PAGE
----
Before 1492: New World Was No Eden
November 1, 2002
It is well-established that Europeans brought a number of diseases to the New World that indigenous people had no immunity against, such as smallpox, measles, malaria and yellow fever. The epidemics that resulted decimated some Indian populations.
However, recent research indicated that the general health of Native Americans had apparently been deteriorating for centuries before 1492.
That is the conclusion of anthropologists, economists and paleopathologists who studied the health of people in the Western Hemisphere over the last 7,000 years by analyzing more than 12,500 skeletons from 65 sites in North and South America.
- Rating the skeletons for signs of various diseases, they found that the healthiest sites for Native Americans were typically the oldest sites, predating Columbus by more than 1,000 years.
- More recent pre-Columbians were malnourished and in poorer health.
- However, they found that nomadic 19th century Indians of the Great Plains enjoyed excellent health, near the top of the index.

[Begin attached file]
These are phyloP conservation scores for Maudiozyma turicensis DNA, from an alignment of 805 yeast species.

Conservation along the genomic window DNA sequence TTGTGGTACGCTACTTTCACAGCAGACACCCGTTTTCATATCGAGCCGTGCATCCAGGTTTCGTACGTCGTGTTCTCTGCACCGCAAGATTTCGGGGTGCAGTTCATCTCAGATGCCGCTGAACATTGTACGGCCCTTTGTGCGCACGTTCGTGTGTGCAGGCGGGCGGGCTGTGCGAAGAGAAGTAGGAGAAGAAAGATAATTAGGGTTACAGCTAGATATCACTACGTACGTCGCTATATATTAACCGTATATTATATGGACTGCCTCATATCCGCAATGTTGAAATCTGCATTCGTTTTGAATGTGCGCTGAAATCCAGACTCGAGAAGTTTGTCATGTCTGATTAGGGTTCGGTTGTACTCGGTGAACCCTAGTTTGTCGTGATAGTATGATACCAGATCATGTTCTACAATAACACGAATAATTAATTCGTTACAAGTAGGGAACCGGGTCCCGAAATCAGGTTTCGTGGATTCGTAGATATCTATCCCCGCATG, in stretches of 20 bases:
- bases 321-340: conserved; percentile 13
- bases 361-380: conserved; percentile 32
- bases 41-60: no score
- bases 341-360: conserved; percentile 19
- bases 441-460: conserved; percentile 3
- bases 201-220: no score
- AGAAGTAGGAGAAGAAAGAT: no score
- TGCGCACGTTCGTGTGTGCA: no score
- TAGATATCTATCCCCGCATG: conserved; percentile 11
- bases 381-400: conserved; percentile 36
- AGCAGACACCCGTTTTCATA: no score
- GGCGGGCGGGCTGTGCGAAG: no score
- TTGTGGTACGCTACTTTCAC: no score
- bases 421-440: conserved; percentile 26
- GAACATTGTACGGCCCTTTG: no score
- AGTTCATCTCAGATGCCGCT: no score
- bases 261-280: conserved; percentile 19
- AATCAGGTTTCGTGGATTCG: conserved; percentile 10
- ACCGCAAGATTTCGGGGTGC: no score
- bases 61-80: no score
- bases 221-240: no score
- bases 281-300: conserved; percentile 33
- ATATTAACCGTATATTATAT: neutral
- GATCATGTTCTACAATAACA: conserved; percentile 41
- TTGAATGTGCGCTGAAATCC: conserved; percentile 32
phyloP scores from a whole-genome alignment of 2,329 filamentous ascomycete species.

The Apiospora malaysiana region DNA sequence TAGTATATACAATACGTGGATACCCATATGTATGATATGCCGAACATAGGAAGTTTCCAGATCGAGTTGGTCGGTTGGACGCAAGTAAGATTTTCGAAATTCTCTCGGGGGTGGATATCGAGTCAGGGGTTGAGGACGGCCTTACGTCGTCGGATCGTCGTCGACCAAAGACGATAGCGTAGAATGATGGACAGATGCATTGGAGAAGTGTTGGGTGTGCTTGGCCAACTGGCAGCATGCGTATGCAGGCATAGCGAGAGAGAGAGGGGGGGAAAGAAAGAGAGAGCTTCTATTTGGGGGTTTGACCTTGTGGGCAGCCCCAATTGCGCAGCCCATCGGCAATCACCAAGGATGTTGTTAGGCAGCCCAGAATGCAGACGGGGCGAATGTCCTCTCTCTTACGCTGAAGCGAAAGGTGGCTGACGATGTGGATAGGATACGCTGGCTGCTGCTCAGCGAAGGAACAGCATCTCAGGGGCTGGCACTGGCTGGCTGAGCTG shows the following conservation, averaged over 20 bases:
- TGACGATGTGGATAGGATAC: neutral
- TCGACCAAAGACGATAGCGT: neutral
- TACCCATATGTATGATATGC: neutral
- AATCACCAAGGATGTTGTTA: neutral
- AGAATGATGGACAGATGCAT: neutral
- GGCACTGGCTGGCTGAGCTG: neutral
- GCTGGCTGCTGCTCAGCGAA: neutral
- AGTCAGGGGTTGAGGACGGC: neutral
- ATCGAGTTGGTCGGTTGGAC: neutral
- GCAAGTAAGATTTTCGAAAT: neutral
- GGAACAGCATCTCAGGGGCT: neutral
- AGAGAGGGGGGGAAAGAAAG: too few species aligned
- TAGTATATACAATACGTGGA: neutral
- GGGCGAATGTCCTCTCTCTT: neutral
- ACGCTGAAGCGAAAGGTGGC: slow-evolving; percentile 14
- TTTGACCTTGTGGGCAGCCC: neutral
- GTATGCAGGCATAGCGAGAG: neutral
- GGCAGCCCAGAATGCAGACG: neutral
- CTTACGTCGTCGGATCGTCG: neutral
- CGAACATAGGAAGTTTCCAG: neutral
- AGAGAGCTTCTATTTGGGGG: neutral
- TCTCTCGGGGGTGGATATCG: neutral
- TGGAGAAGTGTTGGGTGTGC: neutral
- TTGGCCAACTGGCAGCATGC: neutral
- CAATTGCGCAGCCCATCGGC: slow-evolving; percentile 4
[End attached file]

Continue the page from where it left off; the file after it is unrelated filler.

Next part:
The researchers attributed the widespread decline in health to agriculture and urban living. Urban diets were less varied and diseases spread easily -- as happened in the earliest cultures of the Middle East.
- Even so, in the simplest hunter-gatherer societies, few people survived past age 50.
- In the healthiest cultures in the 1,000 years before Columbus, a life span of no more than 35 years might be usual.
Interestingly, other paleopathologists have recently discovered clear traces of tuberculosis in the lungs of 1,000-year-old Peruvian mummies, evidence that native Americans might already have been infected with some of the diseases previously thought to have been brought to the New World by European explorers.
Source: John Noble Wilford, "Don't Blame Columbus for All the Indians' Ills," New York Times, October 29, 2002.
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